Yolo County Judge David Reed denied a motion by the defense to suppress 16-year-old Daniel Marsh’s confession to Davis Police on June 17, 2013, with regard to the double homicide in South Davis in the spring of 2013, following about an hour evidentiary hearing and reviewing video and audio recordings of the five-hour-long interrogation by Davis Police officers and FBI Special Agent Christopher Campion.
The courts, following Miranda, have ruled that in order for self-incriminating statements to be admissible, suspects must “voluntarily, knowingly and intelligently waive these rights before they confess.” Moreover, Miranda shifts the burden of proof to the prosecutors.
Following an evidentiary hearing with testimony from police personnel including Trease Peterson, a Youth Intervention Specialist, Officer Eddie Ellsworth, a police officer who works as the School Resource Officer at Davis High, and FBI Special Agent Campion, the defense argued that, despite the apparent intelligence and sophistication of the young Daniel Marsh, the interrogation began under false pretenses and Mr. Marsh made repeated requests to go home.
The defense argued that these represented evidence that the prosecution failed to meet the standard that the confession was voluntary and that Mr. Marsh, despite being read his Miranda rights, intelligently waived those rights.
The prosecution laid out the case that Mr. Marsh was not a typical 16-year-old. Michele Sharitz, who is a Police Services Specialist, a civilian position, testified that she runs a youth program and a cadet training program for 13- to 17-year-olds, which Mr. Marsh participated in as a 13-year-old.
She testified that he showed maturity and sophistication at that time beyond his years. “Daniel stood out in a positive way,” she testified and later added that Daniel “was one of the people who stood out most in the 2010 class.”
Under cross-examination from Deputy Public Defender Andrea Pelochino, who assisted in this matter due to her expertise in juvenile matters, Ms. Sharitz acknowledged that there was no training in the program on interrogation of suspects, victims’ rights or Miranda rights. Moreover, they were taught to follow the chain of command and taught about insubordination as a cause for discipline.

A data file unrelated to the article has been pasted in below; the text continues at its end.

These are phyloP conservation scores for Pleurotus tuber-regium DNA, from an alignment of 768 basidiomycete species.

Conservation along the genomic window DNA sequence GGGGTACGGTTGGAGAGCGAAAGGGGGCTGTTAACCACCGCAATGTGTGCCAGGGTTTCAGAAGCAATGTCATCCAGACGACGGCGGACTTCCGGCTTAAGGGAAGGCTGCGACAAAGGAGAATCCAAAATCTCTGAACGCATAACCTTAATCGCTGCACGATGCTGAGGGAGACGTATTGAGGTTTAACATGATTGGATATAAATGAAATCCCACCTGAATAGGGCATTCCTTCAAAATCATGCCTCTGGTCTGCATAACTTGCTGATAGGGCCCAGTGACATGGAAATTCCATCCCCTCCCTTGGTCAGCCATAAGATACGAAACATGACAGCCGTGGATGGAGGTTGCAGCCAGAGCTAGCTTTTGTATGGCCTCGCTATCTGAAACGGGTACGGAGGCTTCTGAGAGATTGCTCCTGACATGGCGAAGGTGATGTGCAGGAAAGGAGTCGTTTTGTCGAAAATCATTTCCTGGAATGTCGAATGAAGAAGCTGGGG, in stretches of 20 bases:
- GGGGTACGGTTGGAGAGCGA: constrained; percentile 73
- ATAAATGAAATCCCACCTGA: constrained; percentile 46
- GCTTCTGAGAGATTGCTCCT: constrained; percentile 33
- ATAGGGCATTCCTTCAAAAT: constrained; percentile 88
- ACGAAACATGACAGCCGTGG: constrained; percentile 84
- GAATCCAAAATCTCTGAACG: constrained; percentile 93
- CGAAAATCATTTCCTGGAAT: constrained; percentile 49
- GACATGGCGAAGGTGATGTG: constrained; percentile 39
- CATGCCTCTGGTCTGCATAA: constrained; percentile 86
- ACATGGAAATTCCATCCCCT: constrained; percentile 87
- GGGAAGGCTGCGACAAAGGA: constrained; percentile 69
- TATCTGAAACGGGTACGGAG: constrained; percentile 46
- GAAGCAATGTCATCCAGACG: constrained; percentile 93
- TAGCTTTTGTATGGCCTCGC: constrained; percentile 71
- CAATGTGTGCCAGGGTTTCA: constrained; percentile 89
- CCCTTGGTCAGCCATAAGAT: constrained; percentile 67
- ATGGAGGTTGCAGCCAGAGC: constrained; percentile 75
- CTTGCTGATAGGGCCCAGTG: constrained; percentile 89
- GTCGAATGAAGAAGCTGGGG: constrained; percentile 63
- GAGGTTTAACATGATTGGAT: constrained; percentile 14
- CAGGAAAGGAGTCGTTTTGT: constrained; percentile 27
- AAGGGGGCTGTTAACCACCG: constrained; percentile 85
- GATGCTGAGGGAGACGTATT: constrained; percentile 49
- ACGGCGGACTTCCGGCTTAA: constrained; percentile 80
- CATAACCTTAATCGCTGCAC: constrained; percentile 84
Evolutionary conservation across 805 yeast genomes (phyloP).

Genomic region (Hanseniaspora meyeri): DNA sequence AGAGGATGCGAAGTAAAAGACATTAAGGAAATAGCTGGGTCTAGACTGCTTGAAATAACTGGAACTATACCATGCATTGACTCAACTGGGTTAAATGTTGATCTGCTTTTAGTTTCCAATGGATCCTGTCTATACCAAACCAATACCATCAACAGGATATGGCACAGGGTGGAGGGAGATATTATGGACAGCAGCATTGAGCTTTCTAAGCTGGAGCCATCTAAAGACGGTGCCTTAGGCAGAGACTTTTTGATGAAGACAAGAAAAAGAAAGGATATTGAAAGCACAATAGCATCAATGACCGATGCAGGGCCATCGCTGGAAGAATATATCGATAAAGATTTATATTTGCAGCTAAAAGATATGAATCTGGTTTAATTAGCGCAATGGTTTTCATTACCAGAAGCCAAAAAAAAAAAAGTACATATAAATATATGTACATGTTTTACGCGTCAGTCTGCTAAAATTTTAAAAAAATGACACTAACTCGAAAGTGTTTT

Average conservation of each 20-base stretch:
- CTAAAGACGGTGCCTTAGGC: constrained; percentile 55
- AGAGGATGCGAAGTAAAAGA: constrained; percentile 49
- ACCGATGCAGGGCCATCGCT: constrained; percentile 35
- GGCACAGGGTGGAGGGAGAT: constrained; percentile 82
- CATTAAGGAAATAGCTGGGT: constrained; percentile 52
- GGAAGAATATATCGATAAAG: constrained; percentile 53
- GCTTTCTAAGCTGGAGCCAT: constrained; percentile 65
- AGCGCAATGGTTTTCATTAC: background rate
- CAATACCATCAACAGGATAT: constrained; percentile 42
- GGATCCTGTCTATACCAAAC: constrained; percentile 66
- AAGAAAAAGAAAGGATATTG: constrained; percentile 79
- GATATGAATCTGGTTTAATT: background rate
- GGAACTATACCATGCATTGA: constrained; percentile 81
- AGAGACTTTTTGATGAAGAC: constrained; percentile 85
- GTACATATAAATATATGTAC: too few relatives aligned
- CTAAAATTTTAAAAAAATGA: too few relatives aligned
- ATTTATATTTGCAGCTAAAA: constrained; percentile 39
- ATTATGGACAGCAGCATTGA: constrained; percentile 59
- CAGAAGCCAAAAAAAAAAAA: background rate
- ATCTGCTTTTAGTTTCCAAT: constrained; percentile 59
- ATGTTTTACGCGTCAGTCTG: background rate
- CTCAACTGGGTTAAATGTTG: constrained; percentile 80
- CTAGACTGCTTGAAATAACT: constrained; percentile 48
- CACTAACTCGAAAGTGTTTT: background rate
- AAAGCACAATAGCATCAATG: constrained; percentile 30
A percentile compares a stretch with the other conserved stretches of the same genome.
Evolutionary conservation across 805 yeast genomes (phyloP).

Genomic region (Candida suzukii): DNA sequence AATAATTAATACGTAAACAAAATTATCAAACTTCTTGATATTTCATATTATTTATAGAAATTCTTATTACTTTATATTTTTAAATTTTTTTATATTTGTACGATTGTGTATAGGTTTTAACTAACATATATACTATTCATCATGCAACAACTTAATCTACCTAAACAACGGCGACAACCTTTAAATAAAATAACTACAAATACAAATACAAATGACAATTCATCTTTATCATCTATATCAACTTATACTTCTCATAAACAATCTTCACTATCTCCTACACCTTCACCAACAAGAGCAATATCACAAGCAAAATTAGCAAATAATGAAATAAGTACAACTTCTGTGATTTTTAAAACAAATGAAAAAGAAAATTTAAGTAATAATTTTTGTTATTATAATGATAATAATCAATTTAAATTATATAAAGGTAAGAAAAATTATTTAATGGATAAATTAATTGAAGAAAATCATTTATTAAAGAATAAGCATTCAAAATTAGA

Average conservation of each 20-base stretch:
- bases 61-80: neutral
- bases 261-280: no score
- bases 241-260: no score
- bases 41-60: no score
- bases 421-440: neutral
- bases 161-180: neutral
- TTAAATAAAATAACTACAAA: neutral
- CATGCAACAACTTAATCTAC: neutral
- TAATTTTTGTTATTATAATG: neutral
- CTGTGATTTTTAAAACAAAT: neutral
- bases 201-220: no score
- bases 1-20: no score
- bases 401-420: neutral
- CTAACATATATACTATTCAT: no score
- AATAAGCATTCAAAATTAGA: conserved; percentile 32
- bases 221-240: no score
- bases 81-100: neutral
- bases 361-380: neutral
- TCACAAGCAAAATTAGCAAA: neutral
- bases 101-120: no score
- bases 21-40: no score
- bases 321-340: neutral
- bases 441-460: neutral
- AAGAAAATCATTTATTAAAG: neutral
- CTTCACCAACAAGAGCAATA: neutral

The testimony of Eddie Ellsworth illustrated the chain of events on the day of June 17, 2013. Officer Ellsworth first met Mr. Marsh in the police youth academy and had had periodic encounters with him off and on during his duties as School Resource officer.
In September of 2012, he transported Mr. Marsh to the hospital during a 5150 evaluation. He testified that, at the time, Mr. Marsh was coherent, he understood the questions and was compliant.
Officer Ellsworth testified that he had a cordial relationship with Daniel Marsh and had worked to earn his trust.
There had been a recent incident, prior to the June 17 interview, in which Mr. Marsh had a knife on campus and his mother had requested that Officer Ellsworth attend a meeting on the campus as a support person on Daniel Marsh’s behalf.
The morning of June 17, Officer Ellsworth described that there was going to be a major operation; they cancelled the Youth Academy, and he received an “ops order” in which he saw a picture of Daniel Marsh as the suspect in the double homicide in South Davis.
It was Officer Ellsworth who contacted Mr. Marsh at a residence on East Eighth Street – they wanted to contact Mr. Marsh and bring him in for questioning in a low-key manner.
Daniel Marsh, believing he was going to talk about the knife incident, was taken to the police station, where he spoke to Trease Peterson, who testified that she talked to him for approximately 30 minutes about the Youth Diversion program.
It was at that point when Officer Ellsworth took him into the interrogation room with Detective Ariel Pineda.
He was not placed under arrest. Officer Ellsworth said that he asked him if he had weapons and observed that Mr. Marsh patted himself down – but he never himself made contact with Mr. Marsh.
It was in the interrogation room that Detective Pineda would advise Mr. Marsh of his Miranda rights, and eventually informed him that he was a suspect in the homicide investigation.
Special Agent Campion, a 25-year FBI Special Agent in the Sacramento Field office, testified that he was in on the five-hour interrogation of Mr. Marsh. He had never met the defendant previously.
He observed that Mr. Marsh had understood the questions before him. He followed the questions well and at times, he said, he jumped ahead of the questions.
He said he showed sophistication for his age and was a very intelligent young man. He also testified that he used a story of a palm reader to illustrate that he would not be judgmental of Mr. Marsh; he said that that gave him a soft place to land and would allow him to confess to someone who would not judge him harshly.